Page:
By Scott McDonald | Feb. 08, 2017, 6:18 p.m. (ET)

The ISU World Single Distances Speed Skating Championships begin Thursday in Gangneung, South Korea, marking not only an important championship event for 11 U.S. athletes but also an Olympic preview.

The competition at the Gangneung Oval is the official test event for next year’s PyeongChang 2018 Olympic Winter Games, which begin almost exactly one year from now.

Here are five storylines to watch as U.S. athletes take the ice.

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Skating Past The Medal Drought In Sochi

The Americans won eight long track speedskating medals at the 2002 Olympic Winter Games in Salt Lake City, and then followed that up with seven medals in 2006 in Torino and four in 2010 in Vancouver. So when they came home empty-handed from the Sochi Games in 2014, the performance left many scratching their heads.

If this world cup season is any indication, the U.S. team has more than moved beyond Sochi. Now the World Single Distances Championships will be an opportunity for the Americans to show they’re ready for redemption in 2018, and on the 2018 Olympic ice, no less.


Bowe Bows Out, But Bergsma Looks For Continued Dominance

Brittany Bowe and Heather Bergsma have been the headliners for US Speedskating since Sochi, but Bergsma will be without her sidekick in Korea. Bowe had to withdraw because of symptoms from a concussion that happened prior to this season. 

Bergsma does it all. The two-time Olympian and current the ISU Grand World Cup leader competes in the 500-, 1,000- and 1,500-meter races, as well as the mass start. She ranks among the top nine in each event, but is most dominant in the 1,000, having won all five world cup races she’s entered at that distance this season.

Bowe, the only skater to win three individual medals in the 2015-16 World Single Distances Championships, was scheduled to compete in the 500 and 1,000. Sugar Todd, a 2014 Olympian, will replace Bowe in the 500, while Kelly Gunther takes Bowe’s spot in the 1,000.


Joey Mantia Leads Olympic-Heavy Men’s Team

Joey Mantia, a 2014 Olympian, leads the charge for the men’s team. Mantia is ranked fifth in the men’s ISU Grand World Cup standings and is third in the men’s 1,500 and mass start overall point rankings. He’s joined by four-time Olympic medalist Shani Davis, who won back-to-back gold medals in the 1,000 and back-to-back silver medals in the 1,500 in 2006 and 2010. Davis has been on the world cup podium twice this season – in the 1,000 and again in the 1,500 and looks to add to his impressive resume of 15 world single distances medals.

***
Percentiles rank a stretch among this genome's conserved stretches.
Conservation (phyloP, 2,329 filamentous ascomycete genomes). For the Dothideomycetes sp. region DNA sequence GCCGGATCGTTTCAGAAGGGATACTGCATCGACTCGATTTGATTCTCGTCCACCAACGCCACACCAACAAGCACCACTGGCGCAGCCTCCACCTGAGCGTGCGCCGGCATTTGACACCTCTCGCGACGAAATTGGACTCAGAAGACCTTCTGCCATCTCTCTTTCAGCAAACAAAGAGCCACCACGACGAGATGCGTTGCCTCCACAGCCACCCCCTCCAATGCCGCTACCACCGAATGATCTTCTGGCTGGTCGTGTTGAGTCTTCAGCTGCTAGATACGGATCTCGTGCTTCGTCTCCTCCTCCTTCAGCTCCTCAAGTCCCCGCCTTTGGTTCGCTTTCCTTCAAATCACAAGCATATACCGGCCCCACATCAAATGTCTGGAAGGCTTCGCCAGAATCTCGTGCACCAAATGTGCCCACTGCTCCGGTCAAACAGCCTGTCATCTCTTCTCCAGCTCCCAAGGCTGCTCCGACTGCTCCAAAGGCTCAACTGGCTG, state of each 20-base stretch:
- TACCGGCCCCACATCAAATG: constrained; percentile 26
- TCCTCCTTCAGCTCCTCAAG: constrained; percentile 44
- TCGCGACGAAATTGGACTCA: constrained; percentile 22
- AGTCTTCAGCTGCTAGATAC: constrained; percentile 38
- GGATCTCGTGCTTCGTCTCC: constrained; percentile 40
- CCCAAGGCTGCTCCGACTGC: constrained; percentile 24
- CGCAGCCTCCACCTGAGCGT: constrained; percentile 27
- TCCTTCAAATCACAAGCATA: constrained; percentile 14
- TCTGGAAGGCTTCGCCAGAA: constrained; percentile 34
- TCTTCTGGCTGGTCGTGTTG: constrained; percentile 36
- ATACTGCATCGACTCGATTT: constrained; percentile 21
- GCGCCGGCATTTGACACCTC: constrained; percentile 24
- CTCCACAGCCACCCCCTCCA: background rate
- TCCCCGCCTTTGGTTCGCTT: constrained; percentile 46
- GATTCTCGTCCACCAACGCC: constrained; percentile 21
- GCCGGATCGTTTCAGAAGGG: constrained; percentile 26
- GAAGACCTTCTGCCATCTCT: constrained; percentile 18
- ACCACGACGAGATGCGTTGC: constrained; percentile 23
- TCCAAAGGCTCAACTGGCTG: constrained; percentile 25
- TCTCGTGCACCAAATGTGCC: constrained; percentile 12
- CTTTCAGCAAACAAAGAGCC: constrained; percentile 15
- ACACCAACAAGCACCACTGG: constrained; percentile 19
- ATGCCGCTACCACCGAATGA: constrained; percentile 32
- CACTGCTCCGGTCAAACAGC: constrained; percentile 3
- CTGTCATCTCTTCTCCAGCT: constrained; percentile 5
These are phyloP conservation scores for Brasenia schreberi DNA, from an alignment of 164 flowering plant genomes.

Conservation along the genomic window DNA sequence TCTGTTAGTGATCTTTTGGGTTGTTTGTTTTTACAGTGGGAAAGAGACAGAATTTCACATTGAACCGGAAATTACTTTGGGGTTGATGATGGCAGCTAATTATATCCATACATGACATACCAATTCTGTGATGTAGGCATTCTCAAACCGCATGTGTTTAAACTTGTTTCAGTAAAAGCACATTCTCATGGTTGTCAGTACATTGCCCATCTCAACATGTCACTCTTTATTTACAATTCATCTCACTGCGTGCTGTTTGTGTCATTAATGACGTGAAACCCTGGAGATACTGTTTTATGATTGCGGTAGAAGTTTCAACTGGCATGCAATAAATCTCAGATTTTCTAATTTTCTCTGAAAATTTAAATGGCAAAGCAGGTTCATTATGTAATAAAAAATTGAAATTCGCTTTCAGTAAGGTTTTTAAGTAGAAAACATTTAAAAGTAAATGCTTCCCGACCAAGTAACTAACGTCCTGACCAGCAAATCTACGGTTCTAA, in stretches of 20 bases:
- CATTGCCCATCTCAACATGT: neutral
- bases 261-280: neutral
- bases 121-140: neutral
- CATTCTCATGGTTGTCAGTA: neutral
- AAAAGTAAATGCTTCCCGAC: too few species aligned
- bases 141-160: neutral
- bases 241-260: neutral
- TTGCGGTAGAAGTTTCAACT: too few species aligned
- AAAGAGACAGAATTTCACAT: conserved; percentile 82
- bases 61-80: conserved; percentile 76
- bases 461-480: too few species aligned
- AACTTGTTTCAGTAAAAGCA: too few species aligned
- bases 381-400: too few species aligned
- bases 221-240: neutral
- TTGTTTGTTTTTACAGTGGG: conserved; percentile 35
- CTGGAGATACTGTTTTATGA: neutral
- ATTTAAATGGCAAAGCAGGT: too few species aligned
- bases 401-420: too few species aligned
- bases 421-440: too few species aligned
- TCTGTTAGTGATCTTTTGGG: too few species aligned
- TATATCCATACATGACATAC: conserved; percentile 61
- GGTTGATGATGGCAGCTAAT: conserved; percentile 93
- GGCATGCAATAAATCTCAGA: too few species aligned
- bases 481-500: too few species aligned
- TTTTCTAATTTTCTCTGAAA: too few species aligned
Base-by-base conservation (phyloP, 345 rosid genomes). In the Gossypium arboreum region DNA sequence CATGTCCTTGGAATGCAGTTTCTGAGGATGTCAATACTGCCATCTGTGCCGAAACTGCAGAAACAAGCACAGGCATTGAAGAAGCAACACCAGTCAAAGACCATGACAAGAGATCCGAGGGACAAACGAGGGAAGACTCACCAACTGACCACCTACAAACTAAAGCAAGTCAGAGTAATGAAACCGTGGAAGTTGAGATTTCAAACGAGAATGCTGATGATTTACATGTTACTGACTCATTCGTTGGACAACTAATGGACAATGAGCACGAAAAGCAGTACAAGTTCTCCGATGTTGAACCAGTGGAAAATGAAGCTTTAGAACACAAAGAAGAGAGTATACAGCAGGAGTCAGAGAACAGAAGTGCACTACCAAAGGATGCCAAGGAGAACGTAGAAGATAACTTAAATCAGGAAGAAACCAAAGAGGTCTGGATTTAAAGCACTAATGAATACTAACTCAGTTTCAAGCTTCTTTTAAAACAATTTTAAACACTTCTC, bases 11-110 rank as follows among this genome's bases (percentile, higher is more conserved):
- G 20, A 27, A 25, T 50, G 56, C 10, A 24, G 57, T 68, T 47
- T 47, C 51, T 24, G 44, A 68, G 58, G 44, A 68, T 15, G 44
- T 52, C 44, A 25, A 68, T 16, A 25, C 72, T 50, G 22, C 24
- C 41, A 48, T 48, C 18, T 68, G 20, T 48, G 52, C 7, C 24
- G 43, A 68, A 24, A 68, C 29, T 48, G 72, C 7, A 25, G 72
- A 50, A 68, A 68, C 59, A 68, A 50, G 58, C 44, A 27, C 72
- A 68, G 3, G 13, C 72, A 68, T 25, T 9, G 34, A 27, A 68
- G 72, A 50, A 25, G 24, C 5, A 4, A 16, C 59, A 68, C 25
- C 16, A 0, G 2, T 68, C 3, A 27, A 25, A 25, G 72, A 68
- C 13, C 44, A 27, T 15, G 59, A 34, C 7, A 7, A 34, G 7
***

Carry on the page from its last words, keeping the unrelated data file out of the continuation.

In fact, all six U.S. men competing in Gangneung all have Olympic experience: Brian Hansen (2010, 2014) is an Olympic silver medalist, while Mitch Whitmore (2010, 2014), Jonathan Garcia (2014), KC Boutiette (1994, 1998, 2002, 2006) have all taken part in at least one Winter Games.


Young Women Look To Make Their Mark

Nine of the 11 skaters on Team USA’s roster are Olympians, and six of them competed at last year’s World Single Distances Championships in Russia. There are still some fresh faces in the women’s lineup, though.

Petra Acker and Gunther are making their World Single Distances Championships debuts, both in the team pursuit. Acker was a member of three-consecutive world junior championship teams from 2009-2012, while Gunther is a 2014 Olympian. Their team pursuit teammate Mia Manganello has competed in the World Single Distances Championships but is still aiming for her first Olympic Winter Games in 2018.


Veterans Finding Their Fountain of Youth

Manganello might be aiming for her first Olympic Games, but she’s been around the oval on skates before. She competed in the team pursuit at the 2007 World Single Distances Championships and was in three junior world championships before taking a five-year break from the sport to pursue a professional cycling career. Since returning in early 2016, she’s posted some blazing times and will compete in the 1,500, 3,000/5,000 and mass start in Gangneung. She posted a fourth-place finish at a mass start in her first world cup back.

And speaking of comebacks, Boutiette has everyone beat. The 46-year-old competed in his fourth and last Olympic Winter Games in 2006, but now he’s back and shooting for a spot on the 2018 U.S. Olympic Team. Boutiette, who became the oldest skater to earn a world cup medal in December, will compete in the mass start, which is the reason he returned. Earlier this season, he earned a silver world cup medal in the event, becoming the oldest world cup medalist ever. 

How To Watch: The events will be televised on NBCSN at 5 p.m. ET on Feb. 9, noon ET on Feb. 10, 5:30 p.m. ET on Feb. 11, and 5 p.m. ET on Feb. 12.

Scott McDonald has 18 years experience in sports reporting. He was named the State Sports Writer of the Year in 2014 by the Texas High School Coaches Association. McDonald is a freelance contributor to TeamUSA.org on behalf of Red Line Editorial, Inc.